Central banks and US corporate earnings drove markets in July. US company results have so far largely exceeded expectations, while central banks struggled to meet high expectations. Strong US earnings helped US equity markets finish the month higher (S&P 500 +1.4%) and dragged global developed market (DM) equities into positive territory for the month (MSCI World + 0.5), despite negative US dollar returns from most other major markets. DMs outperformed emerging markets (MSCI EM -1.2% in July) for the sixth consecutive month.
Two-thirds of S&P 500 companies reported earnings in July and the FAANG stocks (Facebook, Apple, Amazon, Netflix and Alphabet’s Google) were back delivering positive surprises as these counters ended the month up over 4% in aggregate, with Alphabet leading the way (+12.5% for July) as it bounced back from a disappointing 1Q19. Amongst the FAANGs, Netflix was the only major disappointment (-12% in July) as a drop in its US subscribers caught investors by surprise. US banks also had a strong month as robust consumer credit growth helped offset interest margin pressure coming from lower rates.
Mario Draghi has just two more European Central Bank (ECB) meetings to chair before he hands over to his likely successor, Christine Lagarde, in November. At the July ECB meeting, he suggested that he may cut European interest rates further into negative territory before his term is over and didn’t rule out restarting quantitative easing (QE) as a robust domestic economy was being threatened by external factors putting pressure on manufacturing and export businesses. Going into that ECB meeting, an index of German business expectations showed companies were the most pessimistic they’ve been in over 10 years. Across the Atlantic, US Federal Reserve (Fed) Chair Jerome Powell delivered a much-expected 0.25% rate cut – the first since December 2008. However, it accompanied a less dovish message, which suggested that it was just a “mid-cycle adjustment” for an economy that was still being driven by a solid consumer and this was at odds with market expectations that there were at least a couple more interest rate cuts to come. The Fed surprise caused the US dollar to rally (Dollar index +2.5% in July), leaving it stronger against most currencies, particularly the British pound (-4.2% in July) as Boris Johnson took over as UK prime minister with a message that he’s not afraid of a hard Brexit in October.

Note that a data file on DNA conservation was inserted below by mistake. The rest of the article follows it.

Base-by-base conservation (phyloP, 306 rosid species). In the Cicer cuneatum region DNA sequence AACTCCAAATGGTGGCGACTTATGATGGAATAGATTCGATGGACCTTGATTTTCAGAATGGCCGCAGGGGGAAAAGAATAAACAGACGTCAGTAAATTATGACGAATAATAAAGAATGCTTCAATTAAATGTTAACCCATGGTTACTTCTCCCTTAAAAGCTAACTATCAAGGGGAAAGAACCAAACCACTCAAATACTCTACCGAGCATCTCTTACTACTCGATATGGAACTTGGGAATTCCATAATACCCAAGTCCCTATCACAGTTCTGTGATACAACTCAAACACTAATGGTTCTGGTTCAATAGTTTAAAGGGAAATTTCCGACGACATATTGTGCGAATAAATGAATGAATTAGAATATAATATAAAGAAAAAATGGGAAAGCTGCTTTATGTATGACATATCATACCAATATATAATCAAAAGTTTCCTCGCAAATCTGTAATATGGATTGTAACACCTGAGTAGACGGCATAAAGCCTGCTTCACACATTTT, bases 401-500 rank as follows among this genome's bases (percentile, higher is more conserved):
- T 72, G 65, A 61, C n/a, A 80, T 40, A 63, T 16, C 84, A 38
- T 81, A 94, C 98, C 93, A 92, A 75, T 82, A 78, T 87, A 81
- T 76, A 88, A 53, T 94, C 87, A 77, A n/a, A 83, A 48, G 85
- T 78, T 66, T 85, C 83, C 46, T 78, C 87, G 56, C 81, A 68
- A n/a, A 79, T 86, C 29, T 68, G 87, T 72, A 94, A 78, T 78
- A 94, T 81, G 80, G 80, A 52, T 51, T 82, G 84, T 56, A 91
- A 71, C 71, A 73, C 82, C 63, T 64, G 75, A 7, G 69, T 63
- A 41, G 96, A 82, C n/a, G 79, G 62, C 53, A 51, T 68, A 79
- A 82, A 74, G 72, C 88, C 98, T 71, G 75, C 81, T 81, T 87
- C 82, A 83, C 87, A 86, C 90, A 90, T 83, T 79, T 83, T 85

How is the S&P 500 performing under a Trump presidency?
US President Donald Trump continues to boast about the S&P 500 Index’s strong performance since his election, so we looked at how his term is panning out (for the S&P 500) vs other US presidents over the past 90 years (the period for which we have S&P 500 data available). During that time the US had 15 presidents. To test how the S&P 500 fared during each president’s term(s), we measured the index’s performance since a president’s inauguration up to the date of the next president’s inauguration. We highlight that this may not necessarily be 100% technically correct as the market is likely to start moving from the day on which election result are announced, which does complicate the start date since information was not quite as immediately available in the past as it is now.
Trump is in the top half of this class, but his term is by no means a strong outlier. The three outliers are Roosevelt, Eisenhower and Obama. But, again, we note that history was on their side as each of these presidents took the reins after a dismal market performance due to global events (Eisenhower – World War II, Roosevelt – the Great Depression and Obama – the Global Financial Crisis). Nevertheless, even excluding those three, Trump’s performance thus far is similar to what can only be described as an average group. (See Figure 1, which shows that Hoover especially got the short end of the stick)
Figure 1: S&P 500 performance under Trump vs past presidents
Source: Bloomberg, Anchor
The average return for the first term of a US president is 43.4% (Figure 1) and it is likely that Trump will see that as a minimum target from his current 32% return performance. He has already played his fiscal card and is pressurising the US Federal Reserve (Fed) to cut rates, which means he is running out of options to stimulate the economy. Nevertheless, it will be interesting to see which cards he will play next to help boost the S&P in order to have a strong story to tell going into the 2020 election campaign.
Figure 2: The S&P 500 Index’s performance under various US presidents (by days in office), %:
Source: Bloomberg, Anchor